One of the finest American poets of the second half of the twentieth century, James Schuyler was at the same time a remarkable novelist. Alfred and Guinevere are two children who have been sent by their parents to spend the summer at their grandmother's house in the country. There they puzzle over their parents' absence and their relatives' habits ...Read MoreOne of the finest American poets of the second half of the twentieth century, James Schuyler was at the same time a remarkable novelist. Alfred and Guinevere are two children who have been sent by their parents to spend the summer at their grandmother's house in the country. There they puzzle over their parents' absence and their relatives' habits, play games and pranks, make friends and fall out with them, spat and make up. Schuyler has a pitch-perfect ear for the children's voices, and the story, told entirely through snatches of dialogue and passages from Guinevere's diary, is a tour de force of comic and poetic invention. The reader discovers that beneath the book's apparently guileless surface lies a very sophisticated awareness of the complicated ways in which words work to define the often perilous boundaries between fantasy and reality, innocence and knowledge.Read Less
The plot of this short novel--if it can be said to have a plot--is exactly what the cover says: ?...Alfred and Guinevere are two children who have been sent by their parents to spend the summer at their grandmother?s house in the country.? Simple enough--and I?ve wanted to read it for a long time--but I don?t remember what I expected. Perhaps, I thought it would be about children discovering nature in the countryside and poignant relationships with the elderly, a lyrical plea for the beauties of childhood. But what a surprise, for this novel has truly pulled me in opposing directions: it?s frustrating and perfect at the same time. When James Schuyler decided to give us child characters, he wrote them as they see themselves, not as we adults wish to see them--and that is the absolutely miraculous thing Schuyler brings to novel-length literature.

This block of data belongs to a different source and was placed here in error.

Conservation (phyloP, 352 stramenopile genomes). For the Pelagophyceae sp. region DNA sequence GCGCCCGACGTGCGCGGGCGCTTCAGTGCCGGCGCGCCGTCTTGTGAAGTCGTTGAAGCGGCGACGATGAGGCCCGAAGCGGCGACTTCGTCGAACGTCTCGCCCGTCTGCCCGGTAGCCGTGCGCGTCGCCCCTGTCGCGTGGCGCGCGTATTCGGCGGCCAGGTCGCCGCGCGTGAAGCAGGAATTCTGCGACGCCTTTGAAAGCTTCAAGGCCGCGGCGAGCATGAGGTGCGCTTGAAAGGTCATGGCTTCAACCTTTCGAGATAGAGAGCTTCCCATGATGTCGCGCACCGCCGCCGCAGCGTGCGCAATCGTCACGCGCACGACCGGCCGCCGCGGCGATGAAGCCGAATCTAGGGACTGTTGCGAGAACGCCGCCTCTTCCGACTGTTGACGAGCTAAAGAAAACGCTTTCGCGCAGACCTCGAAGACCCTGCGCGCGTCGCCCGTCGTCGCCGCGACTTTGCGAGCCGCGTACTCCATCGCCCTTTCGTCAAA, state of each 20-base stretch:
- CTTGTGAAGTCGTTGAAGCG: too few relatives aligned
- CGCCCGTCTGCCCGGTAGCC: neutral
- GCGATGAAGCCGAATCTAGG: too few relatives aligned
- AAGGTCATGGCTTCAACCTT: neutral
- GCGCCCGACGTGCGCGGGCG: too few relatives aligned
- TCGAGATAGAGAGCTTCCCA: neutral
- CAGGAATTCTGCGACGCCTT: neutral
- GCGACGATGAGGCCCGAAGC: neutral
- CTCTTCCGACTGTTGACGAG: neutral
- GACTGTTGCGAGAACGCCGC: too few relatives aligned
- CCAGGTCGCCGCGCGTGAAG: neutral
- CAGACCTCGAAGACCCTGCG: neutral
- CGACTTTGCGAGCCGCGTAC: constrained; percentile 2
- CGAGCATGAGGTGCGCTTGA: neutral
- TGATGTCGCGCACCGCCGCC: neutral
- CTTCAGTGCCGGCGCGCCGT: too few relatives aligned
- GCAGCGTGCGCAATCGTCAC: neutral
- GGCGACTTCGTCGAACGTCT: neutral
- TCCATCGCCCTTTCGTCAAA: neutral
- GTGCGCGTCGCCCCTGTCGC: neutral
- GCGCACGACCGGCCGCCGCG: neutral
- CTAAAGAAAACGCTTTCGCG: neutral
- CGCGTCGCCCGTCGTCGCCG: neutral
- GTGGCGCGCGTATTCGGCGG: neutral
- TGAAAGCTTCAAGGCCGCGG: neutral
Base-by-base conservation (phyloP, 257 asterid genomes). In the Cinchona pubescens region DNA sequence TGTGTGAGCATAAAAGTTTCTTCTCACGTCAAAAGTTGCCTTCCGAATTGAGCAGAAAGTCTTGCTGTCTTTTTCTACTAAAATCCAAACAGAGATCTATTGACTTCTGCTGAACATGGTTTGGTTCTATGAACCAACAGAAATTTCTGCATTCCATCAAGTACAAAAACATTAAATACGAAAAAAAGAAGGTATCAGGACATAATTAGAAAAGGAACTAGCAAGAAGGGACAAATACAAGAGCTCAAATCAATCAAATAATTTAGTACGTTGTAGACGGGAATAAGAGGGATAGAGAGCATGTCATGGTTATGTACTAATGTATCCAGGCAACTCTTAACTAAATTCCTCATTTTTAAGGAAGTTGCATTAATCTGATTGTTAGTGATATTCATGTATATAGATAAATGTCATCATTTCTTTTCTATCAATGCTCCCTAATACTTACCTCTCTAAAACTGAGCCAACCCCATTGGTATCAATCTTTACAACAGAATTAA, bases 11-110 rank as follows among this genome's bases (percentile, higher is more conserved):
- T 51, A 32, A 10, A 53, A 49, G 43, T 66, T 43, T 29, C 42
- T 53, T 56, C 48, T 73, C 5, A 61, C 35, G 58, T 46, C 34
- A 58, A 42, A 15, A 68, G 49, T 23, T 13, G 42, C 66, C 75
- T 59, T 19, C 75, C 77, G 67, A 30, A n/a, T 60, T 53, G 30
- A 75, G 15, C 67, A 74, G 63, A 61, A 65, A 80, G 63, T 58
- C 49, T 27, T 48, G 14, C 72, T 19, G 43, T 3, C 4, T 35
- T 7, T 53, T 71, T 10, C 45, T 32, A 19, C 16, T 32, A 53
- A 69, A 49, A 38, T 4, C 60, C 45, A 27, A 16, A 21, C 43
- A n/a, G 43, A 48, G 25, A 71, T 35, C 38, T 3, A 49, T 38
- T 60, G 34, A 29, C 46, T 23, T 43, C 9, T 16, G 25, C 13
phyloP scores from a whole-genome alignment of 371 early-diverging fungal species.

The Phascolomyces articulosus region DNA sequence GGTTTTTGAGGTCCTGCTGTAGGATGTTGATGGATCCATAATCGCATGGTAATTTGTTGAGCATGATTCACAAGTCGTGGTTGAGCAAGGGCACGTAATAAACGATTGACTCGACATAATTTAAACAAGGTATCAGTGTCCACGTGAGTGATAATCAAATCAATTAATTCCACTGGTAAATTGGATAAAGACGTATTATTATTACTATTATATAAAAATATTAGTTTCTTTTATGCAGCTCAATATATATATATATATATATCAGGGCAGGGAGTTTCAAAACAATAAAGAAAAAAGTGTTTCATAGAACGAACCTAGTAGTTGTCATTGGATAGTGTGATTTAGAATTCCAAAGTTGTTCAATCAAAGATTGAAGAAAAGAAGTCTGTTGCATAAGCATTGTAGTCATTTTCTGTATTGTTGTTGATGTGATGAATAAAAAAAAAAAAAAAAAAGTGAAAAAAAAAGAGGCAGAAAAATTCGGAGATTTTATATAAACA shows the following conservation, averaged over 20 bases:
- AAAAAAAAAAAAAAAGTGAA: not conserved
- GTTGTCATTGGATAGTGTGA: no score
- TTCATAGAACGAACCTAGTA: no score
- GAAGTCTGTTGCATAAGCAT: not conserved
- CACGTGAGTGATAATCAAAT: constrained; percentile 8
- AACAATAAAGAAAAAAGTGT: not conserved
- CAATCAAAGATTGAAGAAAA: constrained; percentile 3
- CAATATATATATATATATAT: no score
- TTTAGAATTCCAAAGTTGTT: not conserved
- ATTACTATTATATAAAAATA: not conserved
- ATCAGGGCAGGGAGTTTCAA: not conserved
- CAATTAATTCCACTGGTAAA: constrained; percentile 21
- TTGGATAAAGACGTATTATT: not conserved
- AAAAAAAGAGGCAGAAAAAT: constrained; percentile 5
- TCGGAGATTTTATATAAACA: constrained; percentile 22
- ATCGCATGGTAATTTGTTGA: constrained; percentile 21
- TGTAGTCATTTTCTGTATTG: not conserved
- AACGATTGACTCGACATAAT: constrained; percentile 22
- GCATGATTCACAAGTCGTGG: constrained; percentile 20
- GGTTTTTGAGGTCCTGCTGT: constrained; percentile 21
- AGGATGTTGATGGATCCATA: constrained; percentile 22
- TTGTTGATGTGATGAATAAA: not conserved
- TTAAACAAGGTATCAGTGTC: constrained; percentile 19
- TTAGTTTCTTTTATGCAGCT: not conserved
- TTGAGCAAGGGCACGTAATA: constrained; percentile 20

_Alfred and Guinevere_ was published in 1958, well before the wide-spread interest in the effects of consumerism on children, including social science theories of human development. Alfred is about 10 years old (4th grade, perhaps) and Guinevere about 12; and it became obvious to me that both children are products of the 1950s, offspring of well-to-do Anglo-American parents. Heaven knows what the author Schuyler intended, but right up front, he has Guinevere scribbling in her diary (in 3rd person) about her hoped-for adulthood: ?She is one of the leading women spenders of her day and her example has done much to further the cause of women? (4). Even at 12 or 13 (remember this is 1958), she desires lots of shopping, and the ?cause of women? is appropriately vague and immaterial.
An unintended topic of this novella must surely be how a certain economic class of white, suburban children start on their way to shaping themselves as upper middle-class consumers. Their lives (as kids) have no trajectory except satisfying the moment (getting along with other children, or planning for future fame and profit, as G.G. plans in her diary).
The timing for reading a novel can be crucial to what we bring to it. For example, I noticed that Alfred and Guinevere are uncannily like the children I encounter when a school district substitute--rich or poor kids. Alfred?s need for attention is insatiable; his primary activity is to show his sister things like how he learned to ?spit through my teeth? (67). Guinevere?s efforts to find friends with two other girls are surely some of the most painful scenes I?ve ever read involving children.
But there is more to this novel. I concluded that, stylistically--in a ?post-modern? way--Alfred and Guinevere is an anti-novel.
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